Since 2007, Dine has been the senior adviser for Search for Common Ground‘s US-Syria program. Common Ground’s goal is “to transform the way the world deals with conflict – away from adversarial approaches and towards collaborative problem solving.”
Although Dine signed the letter advocating Israeli concessions in order to entice the Arab Palestinians back to the negotiating table, it was not long ago that he was insisting there was absolutely no chance for a bilateral resolution to the Middle East conflict.
At the far left J Street’s annual conference in February, 2011, Dine was adamant that there was no possibility for achieving a bilateral peace agreement between Israel and the Palestinian Authority. Instead, he was heavily advocating a regional peace plan, one which “had to pass through Syria.” Double oops.
Dov Zakheim, another finger wagging pen pal, is on the board of Common Ground. Zakheim is the only other pen pal whose name is at least familiar to the foreign policy crowd. Zakheim had extensive stints in the administrations of Ronald Reagan and George W. Bush, primarily overseeing budgets for defense spending.
One of the 19 women who signed the letter is Susie Gelman. Gelman is the past president of the Washington D.C. Federation and, with her husband Michael, will serve as co-chair of the 2013 General Assembly of the Jewish Federations of North America. Another leader in the Federation world is Marcia Riklis who is both on the IPF board and is also the campaign chair of the UJA-Federation of New York.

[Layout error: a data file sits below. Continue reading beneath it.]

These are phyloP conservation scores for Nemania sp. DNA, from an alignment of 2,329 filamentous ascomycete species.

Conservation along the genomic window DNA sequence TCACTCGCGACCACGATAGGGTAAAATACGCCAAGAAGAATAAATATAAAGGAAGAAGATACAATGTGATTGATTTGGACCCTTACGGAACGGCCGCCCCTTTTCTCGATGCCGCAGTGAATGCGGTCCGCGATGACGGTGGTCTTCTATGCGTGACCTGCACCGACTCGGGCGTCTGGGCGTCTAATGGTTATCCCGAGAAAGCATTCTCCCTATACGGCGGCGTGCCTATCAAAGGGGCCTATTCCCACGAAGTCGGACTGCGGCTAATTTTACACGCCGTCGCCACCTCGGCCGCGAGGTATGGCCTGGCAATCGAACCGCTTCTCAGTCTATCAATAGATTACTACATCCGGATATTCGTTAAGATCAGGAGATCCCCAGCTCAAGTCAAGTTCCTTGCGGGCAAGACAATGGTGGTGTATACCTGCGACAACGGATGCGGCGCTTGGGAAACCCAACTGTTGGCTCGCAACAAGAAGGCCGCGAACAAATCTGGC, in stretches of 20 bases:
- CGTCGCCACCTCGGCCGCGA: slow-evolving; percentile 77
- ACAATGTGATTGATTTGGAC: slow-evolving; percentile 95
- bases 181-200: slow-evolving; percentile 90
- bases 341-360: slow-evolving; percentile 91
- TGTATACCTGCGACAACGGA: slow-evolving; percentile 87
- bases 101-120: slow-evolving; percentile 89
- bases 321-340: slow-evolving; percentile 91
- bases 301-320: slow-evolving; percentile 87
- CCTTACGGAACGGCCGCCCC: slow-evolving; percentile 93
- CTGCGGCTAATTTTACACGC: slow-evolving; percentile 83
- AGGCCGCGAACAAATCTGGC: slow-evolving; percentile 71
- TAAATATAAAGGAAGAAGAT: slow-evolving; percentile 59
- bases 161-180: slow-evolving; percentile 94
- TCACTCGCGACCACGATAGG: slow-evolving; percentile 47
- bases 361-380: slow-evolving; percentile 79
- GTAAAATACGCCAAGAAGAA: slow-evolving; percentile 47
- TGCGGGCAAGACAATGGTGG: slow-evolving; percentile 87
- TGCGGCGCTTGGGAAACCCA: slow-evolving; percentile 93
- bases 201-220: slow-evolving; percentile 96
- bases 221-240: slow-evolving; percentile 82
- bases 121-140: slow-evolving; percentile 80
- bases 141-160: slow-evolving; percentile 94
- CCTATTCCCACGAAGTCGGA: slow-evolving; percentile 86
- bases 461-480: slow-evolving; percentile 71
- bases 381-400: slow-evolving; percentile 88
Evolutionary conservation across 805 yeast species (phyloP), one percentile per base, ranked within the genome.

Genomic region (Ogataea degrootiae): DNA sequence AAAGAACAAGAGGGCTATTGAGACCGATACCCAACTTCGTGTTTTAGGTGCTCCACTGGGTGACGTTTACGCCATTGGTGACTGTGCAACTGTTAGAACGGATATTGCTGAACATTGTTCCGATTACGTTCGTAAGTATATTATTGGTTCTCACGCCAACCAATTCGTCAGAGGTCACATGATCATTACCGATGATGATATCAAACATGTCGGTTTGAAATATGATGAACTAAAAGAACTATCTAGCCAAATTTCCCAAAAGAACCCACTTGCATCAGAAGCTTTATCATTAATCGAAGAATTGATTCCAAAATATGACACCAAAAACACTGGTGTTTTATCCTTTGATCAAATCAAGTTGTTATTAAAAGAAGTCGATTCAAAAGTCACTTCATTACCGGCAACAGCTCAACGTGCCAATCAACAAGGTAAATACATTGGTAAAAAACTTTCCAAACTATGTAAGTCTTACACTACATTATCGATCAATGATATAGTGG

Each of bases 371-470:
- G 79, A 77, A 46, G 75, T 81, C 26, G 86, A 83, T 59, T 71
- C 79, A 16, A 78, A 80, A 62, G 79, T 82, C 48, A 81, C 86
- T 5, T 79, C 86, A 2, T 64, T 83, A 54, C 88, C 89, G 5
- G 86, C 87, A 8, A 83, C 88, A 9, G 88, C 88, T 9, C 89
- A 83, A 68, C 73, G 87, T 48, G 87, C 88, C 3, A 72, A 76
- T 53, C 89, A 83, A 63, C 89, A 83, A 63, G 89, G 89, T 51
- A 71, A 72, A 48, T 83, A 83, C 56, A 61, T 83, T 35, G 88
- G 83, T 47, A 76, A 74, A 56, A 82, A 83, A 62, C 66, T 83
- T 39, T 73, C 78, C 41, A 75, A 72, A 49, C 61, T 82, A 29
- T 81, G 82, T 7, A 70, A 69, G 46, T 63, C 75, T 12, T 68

Another former head of the New York Federation who signed the finger-wagging letter is Larry Zicklin, who was previously chairman of IPF. A former leader of the UJA, Marvin Lender, signed on, as did a former chairman of the Jewish Agency, Richard Pearlstone. Nicholas Buncl is on the IPF advisory board and was previously the chair of the New York Jewish Community Center. Several well-known and well-monied men such as Charles Bronfman, S. Daniel Abraham, Lester Crown and Stanley Gold also signed the letter.
SAME CROWD SENT A SCOLDING LETTER TO NETANYAHU LAST SUMMER
If many of these names have begun to ring a bell, that’s because a large number of them signed another letter to Israeli Prime Minister Netanyahu just last summer. At that time they also presumed to instruct the Israeli prime minister about how best to run his government. That letter was sent shortly after former Israeli Supreme Court Justice Edmond Levy had issued a long-awaited report regarding the legality of Jewish settlement in Judea and Samaria. The Levy Report concluded that Jewish settlement in those territories is legal; there is no “occupation” in the territories.
Those pen pals, most of whom were also Israel Policy Forum members, instructed Netanyahu to “make sure his government rejects a controversial report that denies Israel is occupying” the land west of the Jordan River.
Moshe Dann wrote a carefully researched and detailed analysis of the funding and connections behind the July, 2012 letter writers, including the IPF members and the others in the larger leftist Jewish community, one that often seems more committed to the creation of a Palestinian State than they are concerned about the consequences such a creation would pose for the security of Israel.
As Dann pointed out in his article, very few of those who signed the letter could have even read the report, as it was only in Hebrew at that time. But an inability to read the Levy Report had no bearing on whether or not to criticize it, and the different Jewish organizations of the left, which include not only IPF, but the further left Center for American Progress, Peter Beinart, and the New America Foundation, all seem to share members and funders.
“The difference between their letter and ours,” ECI’s Pollak offered as a final observation regarding the two U.S. letters sent to Netanyahu, “is that the prime minister might actually read ours.”
Lori Lowenthal Marcus